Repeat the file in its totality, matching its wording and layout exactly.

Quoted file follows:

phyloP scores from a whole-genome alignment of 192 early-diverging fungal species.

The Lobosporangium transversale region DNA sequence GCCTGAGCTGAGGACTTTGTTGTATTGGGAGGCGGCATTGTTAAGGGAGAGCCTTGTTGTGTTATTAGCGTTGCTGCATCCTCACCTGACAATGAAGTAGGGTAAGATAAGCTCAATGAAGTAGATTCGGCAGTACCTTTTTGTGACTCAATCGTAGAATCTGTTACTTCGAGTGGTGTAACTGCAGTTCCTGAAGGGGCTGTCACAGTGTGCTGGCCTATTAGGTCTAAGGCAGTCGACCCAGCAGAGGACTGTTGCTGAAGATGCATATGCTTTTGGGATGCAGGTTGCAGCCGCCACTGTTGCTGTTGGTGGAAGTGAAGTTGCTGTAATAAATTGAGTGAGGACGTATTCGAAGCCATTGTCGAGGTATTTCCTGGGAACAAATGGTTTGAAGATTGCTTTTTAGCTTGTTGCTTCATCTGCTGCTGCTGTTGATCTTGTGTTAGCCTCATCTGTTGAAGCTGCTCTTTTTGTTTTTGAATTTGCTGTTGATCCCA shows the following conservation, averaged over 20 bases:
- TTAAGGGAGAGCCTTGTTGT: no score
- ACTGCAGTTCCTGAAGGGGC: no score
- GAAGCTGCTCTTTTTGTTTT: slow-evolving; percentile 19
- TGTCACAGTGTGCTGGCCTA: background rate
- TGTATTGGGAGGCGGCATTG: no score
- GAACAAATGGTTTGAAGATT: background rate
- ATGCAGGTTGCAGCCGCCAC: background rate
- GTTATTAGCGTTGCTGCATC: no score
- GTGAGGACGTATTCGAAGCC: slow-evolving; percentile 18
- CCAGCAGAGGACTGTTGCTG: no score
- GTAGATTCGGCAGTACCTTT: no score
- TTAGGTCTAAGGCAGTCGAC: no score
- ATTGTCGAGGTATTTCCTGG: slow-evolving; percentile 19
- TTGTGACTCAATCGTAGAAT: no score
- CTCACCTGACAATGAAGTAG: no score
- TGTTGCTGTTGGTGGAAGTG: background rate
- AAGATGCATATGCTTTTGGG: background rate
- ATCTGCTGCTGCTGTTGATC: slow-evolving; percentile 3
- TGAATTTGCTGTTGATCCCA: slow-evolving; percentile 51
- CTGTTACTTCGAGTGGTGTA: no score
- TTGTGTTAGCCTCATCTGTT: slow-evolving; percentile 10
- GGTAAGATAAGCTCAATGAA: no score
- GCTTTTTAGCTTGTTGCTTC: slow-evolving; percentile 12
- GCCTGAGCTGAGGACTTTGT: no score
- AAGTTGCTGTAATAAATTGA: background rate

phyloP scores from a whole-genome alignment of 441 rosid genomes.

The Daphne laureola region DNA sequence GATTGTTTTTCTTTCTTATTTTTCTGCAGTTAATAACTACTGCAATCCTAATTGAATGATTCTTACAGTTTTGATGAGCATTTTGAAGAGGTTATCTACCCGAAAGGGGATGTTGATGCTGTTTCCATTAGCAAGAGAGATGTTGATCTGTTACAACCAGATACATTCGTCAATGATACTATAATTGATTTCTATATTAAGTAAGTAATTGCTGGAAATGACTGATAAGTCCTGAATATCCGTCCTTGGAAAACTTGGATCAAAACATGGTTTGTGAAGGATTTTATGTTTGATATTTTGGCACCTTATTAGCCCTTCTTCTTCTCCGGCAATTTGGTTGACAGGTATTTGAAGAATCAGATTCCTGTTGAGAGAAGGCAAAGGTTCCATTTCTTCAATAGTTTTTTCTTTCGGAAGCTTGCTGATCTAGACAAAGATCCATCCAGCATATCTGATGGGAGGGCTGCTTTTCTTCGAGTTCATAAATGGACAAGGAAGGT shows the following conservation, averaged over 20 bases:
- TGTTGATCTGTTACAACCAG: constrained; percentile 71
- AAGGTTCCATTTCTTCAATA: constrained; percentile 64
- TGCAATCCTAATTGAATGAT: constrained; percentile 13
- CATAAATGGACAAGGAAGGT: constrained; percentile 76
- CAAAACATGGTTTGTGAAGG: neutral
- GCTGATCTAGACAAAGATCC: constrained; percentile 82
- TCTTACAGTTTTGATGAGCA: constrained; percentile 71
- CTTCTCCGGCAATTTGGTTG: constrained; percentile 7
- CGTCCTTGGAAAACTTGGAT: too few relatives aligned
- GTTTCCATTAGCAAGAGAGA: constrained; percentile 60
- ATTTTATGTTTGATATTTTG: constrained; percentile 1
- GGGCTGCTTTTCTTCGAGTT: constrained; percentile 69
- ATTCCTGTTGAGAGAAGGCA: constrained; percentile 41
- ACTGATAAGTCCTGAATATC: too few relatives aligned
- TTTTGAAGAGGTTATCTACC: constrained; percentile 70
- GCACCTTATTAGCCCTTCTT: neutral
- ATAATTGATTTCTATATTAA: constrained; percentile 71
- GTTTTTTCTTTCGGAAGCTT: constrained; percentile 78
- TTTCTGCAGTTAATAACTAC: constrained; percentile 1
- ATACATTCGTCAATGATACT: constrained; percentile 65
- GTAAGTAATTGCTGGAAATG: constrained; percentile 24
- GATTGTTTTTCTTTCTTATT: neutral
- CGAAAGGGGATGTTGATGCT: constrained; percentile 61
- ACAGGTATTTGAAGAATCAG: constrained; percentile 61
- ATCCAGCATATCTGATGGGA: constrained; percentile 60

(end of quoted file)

phyloP scores from a whole-genome alignment of 192 early-diverging fungal species.

The Lobosporangium transversale region DNA sequence GCCTGAGCTGAGGACTTTGTTGTATTGGGAGGCGGCATTGTTAAGGGAGAGCCTTGTTGTGTTATTAGCGTTGCTGCATCCTCACCTGACAATGAAGTAGGGTAAGATAAGCTCAATGAAGTAGATTCGGCAGTACCTTTTTGTGACTCAATCGTAGAATCTGTTACTTCGAGTGGTGTAACTGCAGTTCCTGAAGGGGCTGTCACAGTGTGCTGGCCTATTAGGTCTAAGGCAGTCGACCCAGCAGAGGACTGTTGCTGAAGATGCATATGCTTTTGGGATGCAGGTTGCAGCCGCCACTGTTGCTGTTGGTGGAAGTGAAGTTGCTGTAATAAATTGAGTGAGGACGTATTCGAAGCCATTGTCGAGGTATTTCCTGGGAACAAATGGTTTGAAGATTGCTTTTTAGCTTGTTGCTTCATCTGCTGCTGCTGTTGATCTTGTGTTAGCCTCATCTGTTGAAGCTGCTCTTTTTGTTTTTGAATTTGCTGTTGATCCCA shows the following conservation, averaged over 20 bases:
- TTAAGGGAGAGCCTTGTTGT: no score
- ACTGCAGTTCCTGAAGGGGC: no score
- GAAGCTGCTCTTTTTGTTTT: slow-evolving; percentile 19
- TGTCACAGTGTGCTGGCCTA: background rate
- TGTATTGGGAGGCGGCATTG: no score
- GAACAAATGGTTTGAAGATT: background rate
- ATGCAGGTTGCAGCCGCCAC: background rate
- GTTATTAGCGTTGCTGCATC: no score
- GTGAGGACGTATTCGAAGCC: slow-evolving; percentile 18
- CCAGCAGAGGACTGTTGCTG: no score
- GTAGATTCGGCAGTACCTTT: no score
- TTAGGTCTAAGGCAGTCGAC: no score
- ATTGTCGAGGTATTTCCTGG: slow-evolving; percentile 19
- TTGTGACTCAATCGTAGAAT: no score
- CTCACCTGACAATGAAGTAG: no score
- TGTTGCTGTTGGTGGAAGTG: background rate
- AAGATGCATATGCTTTTGGG: background rate
- ATCTGCTGCTGCTGTTGATC: slow-evolving; percentile 3
- TGAATTTGCTGTTGATCCCA: slow-evolving; percentile 51
- CTGTTACTTCGAGTGGTGTA: no score
- TTGTGTTAGCCTCATCTGTT: slow-evolving; percentile 10
- GGTAAGATAAGCTCAATGAA: no score
- GCTTTTTAGCTTGTTGCTTC: slow-evolving; percentile 12
- GCCTGAGCTGAGGACTTTGT: no score
- AAGTTGCTGTAATAAATTGA: background rate

phyloP scores from a whole-genome alignment of 441 rosid genomes.

The Daphne laureola region DNA sequence GATTGTTTTTCTTTCTTATTTTTCTGCAGTTAATAACTACTGCAATCCTAATTGAATGATTCTTACAGTTTTGATGAGCATTTTGAAGAGGTTATCTACCCGAAAGGGGATGTTGATGCTGTTTCCATTAGCAAGAGAGATGTTGATCTGTTACAACCAGATACATTCGTCAATGATACTATAATTGATTTCTATATTAAGTAAGTAATTGCTGGAAATGACTGATAAGTCCTGAATATCCGTCCTTGGAAAACTTGGATCAAAACATGGTTTGTGAAGGATTTTATGTTTGATATTTTGGCACCTTATTAGCCCTTCTTCTTCTCCGGCAATTTGGTTGACAGGTATTTGAAGAATCAGATTCCTGTTGAGAGAAGGCAAAGGTTCCATTTCTTCAATAGTTTTTTCTTTCGGAAGCTTGCTGATCTAGACAAAGATCCATCCAGCATATCTGATGGGAGGGCTGCTTTTCTTCGAGTTCATAAATGGACAAGGAAGGT shows the following conservation, averaged over 20 bases:
- TGTTGATCTGTTACAACCAG: constrained; percentile 71
- AAGGTTCCATTTCTTCAATA: constrained; percentile 64
- TGCAATCCTAATTGAATGAT: constrained; percentile 13
- CATAAATGGACAAGGAAGGT: constrained; percentile 76
- CAAAACATGGTTTGTGAAGG: neutral
- GCTGATCTAGACAAAGATCC: constrained; percentile 82
- TCTTACAGTTTTGATGAGCA: constrained; percentile 71
- CTTCTCCGGCAATTTGGTTG: constrained; percentile 7
- CGTCCTTGGAAAACTTGGAT: too few relatives aligned
- GTTTCCATTAGCAAGAGAGA: constrained; percentile 60
- ATTTTATGTTTGATATTTTG: constrained; percentile 1
- GGGCTGCTTTTCTTCGAGTT: constrained; percentile 69
- ATTCCTGTTGAGAGAAGGCA: constrained; percentile 41
- ACTGATAAGTCCTGAATATC: too few relatives aligned
- TTTTGAAGAGGTTATCTACC: constrained; percentile 70
- GCACCTTATTAGCCCTTCTT: neutral
- ATAATTGATTTCTATATTAA: constrained; percentile 71
- GTTTTTTCTTTCGGAAGCTT: constrained; percentile 78
- TTTCTGCAGTTAATAACTAC: constrained; percentile 1
- ATACATTCGTCAATGATACT: constrained; percentile 65
- GTAAGTAATTGCTGGAAATG: constrained; percentile 24
- GATTGTTTTTCTTTCTTATT: neutral
- CGAAAGGGGATGTTGATGCT: constrained; percentile 61
- ACAGGTATTTGAAGAATCAG: constrained; percentile 61
- ATCCAGCATATCTGATGGGA: constrained; percentile 60